The Time Machine is epic. H.G. Wells was a pioneer and this is one of the cornerstones of all science fiction works that came after…and especially dystopian genre? I like this novel a lot. I think Wells was one of the first ones to tackle the question of what the world would look like 800 000 years in the future. There is already a gap between people so what if after many millennia our world would look like this? Who would become Eloi and who would become Morlocks? I like Wells’ style, he’s whimsical and yet his language is beautiful and descriptions are rich. What did make me drop one star from the rating was the pessimism. I like to think that there is some hope for humanity. I want to read about people who push above everything, whereas here it just got more and more hopeless.

 

4/5 stars

How- To Read The Time Machine
1. 
Just 118 pages! The perfect read if you’re having a busy phase in your life! Whimsical and beautiful style of writing ought to keep you entertained. You can get the book at Project Gutenberg: http://www.gutenberg.org/ebooks/35
2. 
Essential read for all science fiction fans and I think this is great piece of work even if you don’t like the genre too much.
3. Plenty of good, entertaining and very different kinds of adaptations.

Have you read this? Thoughts? This post is a part of a very happy event called scifi month. Check it out.

“Face this world. Learn its ways, watch it, be careful of too hasty guesses at its meaning. In the end you will find clues to it all.”
― H.G. Wells, The Time Machine

How-To Fight Buggers

“Perhaps it’s impossible to wear an identity without becoming what you pretend to be.”
― Orson Scott Card, Ender’s Game

 

Ender’s Game is a 1985 military science fiction novel by American author Orson Scott Card. Set in Earth’s future, the novel presents an imperilled mankind after two conflicts with the alien species called “buggers”. In preparation for an anticipated third invasion, children, including Ender Wiggin, are trained from a very young age through increasingly difficult games.

“I don’t care if I pass your test, I don’t care if I follow your rules. If you can cheat, so can I. I won’t let you beat me unfairly – I’ll beat you unfairly first. ”
― Orson Scott Card, Ender’s Game

About the plot: After certain events, Ender is offered a place in battle school located in earth’s orbit. Ender’s life in Battle School is a difficult one, he is isolated from his fellow recruits and given tasks that are increasingly difficult. The cadets of the school participate in competitive war simulations in zero gravity and we learn soon that Ender quickly masters whatever simulation he participates in, he is a strategic genius. He seems to pass every simulation, every game there is…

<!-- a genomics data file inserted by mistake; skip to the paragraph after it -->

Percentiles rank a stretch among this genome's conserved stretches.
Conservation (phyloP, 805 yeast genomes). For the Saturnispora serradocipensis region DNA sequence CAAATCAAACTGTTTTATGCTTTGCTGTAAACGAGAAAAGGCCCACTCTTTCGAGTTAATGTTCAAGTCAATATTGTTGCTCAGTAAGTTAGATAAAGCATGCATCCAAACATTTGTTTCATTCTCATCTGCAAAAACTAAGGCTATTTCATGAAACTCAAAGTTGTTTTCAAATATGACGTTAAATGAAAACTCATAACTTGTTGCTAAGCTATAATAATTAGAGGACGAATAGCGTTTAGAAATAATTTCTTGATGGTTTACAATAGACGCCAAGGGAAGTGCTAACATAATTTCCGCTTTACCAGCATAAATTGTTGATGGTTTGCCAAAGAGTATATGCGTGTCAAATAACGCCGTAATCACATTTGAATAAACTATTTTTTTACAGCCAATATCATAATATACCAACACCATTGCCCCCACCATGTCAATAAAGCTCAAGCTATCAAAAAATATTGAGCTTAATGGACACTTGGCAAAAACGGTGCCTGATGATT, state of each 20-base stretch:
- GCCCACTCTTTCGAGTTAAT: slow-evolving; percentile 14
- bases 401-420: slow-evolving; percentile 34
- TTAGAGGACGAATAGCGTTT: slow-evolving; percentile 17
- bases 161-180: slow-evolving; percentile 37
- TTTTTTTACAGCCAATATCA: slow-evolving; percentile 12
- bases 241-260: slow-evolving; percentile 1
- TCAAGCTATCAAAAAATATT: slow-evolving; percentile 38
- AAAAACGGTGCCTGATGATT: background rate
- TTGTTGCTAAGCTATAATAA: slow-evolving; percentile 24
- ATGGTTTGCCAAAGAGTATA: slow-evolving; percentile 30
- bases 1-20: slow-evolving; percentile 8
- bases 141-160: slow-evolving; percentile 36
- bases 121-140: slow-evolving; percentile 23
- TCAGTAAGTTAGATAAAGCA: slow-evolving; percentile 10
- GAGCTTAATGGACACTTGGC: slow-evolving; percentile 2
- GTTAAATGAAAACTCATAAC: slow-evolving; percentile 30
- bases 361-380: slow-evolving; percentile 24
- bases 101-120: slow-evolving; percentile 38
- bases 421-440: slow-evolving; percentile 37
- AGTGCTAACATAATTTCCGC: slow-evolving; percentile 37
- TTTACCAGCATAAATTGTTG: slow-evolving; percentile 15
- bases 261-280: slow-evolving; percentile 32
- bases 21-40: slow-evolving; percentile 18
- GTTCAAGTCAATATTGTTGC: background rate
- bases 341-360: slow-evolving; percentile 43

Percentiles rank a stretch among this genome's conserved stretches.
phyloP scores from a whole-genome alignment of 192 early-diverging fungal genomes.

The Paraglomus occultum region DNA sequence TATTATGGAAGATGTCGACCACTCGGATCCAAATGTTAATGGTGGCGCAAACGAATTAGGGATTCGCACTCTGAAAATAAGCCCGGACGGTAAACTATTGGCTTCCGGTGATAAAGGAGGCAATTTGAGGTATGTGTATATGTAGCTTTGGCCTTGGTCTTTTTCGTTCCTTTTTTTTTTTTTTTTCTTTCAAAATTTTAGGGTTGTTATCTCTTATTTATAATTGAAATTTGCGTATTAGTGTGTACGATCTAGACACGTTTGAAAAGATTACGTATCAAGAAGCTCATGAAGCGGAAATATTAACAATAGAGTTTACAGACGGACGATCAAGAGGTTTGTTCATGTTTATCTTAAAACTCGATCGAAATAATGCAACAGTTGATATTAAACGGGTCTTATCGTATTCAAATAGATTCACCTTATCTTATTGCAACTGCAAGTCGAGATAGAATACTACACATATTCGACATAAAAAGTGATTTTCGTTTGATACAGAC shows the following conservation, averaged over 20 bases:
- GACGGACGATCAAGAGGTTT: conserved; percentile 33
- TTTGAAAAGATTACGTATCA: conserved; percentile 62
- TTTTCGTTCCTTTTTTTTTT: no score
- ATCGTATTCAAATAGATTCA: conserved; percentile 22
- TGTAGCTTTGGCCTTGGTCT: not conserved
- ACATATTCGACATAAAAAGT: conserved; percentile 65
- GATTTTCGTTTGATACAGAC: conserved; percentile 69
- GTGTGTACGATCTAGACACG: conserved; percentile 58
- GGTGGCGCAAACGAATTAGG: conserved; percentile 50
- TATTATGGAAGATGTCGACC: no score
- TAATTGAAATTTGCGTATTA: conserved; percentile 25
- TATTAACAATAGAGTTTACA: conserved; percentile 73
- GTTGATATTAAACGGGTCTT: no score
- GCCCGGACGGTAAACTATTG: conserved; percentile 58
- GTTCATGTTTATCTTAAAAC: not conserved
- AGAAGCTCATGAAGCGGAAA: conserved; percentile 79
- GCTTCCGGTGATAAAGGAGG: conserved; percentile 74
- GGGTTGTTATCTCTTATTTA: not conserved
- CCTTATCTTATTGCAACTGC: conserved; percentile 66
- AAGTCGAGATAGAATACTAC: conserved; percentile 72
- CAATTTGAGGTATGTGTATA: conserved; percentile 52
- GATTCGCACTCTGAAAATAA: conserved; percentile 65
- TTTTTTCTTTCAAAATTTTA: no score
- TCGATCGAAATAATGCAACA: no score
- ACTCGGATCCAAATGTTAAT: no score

But the simulations aren’t quite what they seem…

At first, it was hard for me to get into this book because main characters seemed too young and too cunning and they’re sent to learn how to fight when they’re 6? Yet that’s what we do, right? We screw things up or in this case aliens has screwed everything up and then send kids to fix everything.

“Peter, you’re twelve years old. I’m ten. They have a word for people our age. They call us children and they treat us like mice.”
― Orson Scott Card, Ender’s Game

I got into this book quite quickly. I liked Ender a lot. He’s smart, he does not want to cause any harm, yet he will do what has to be done. His brother Peter is a ruthless sociopath and his sister Valentine is compassionate and kind. Ender is somewhere in between. I also liked the plot, even if the battle scenes were a bit boring from time to time. Also, the narration wasn’t too clear, however, somehow it suited the book well.

In the end, I guess why I rated this book so high was because of how humans had encountered alien life form. Buggers came and then there were many wars and there was no common language or understanding between the two species. And now, 30 years after this book, would we understand aliens or would we end up in Ender’s Game?
5/5 stars

How- To Read Ender’s Game
1. 
If you liked this, there’s more.  3 books worth more. While I was a fan of two first books in Ender’s Quintet, I had quite big difficulties finishing the last two books.
2. 
If you don’t like war fiction, I don’t think you’ll find this too exciting. Moreover, everyone in this book manipulates others and so it certainly does not present you with best human characteristics.
3.
There is a film adaptation from  2013. Written and directed by Gavin Hood, the film stars Asa Butterfield as Ender.

Have you read this? Thoughts? This post is a part of a very happy event called scifi month. Check it out.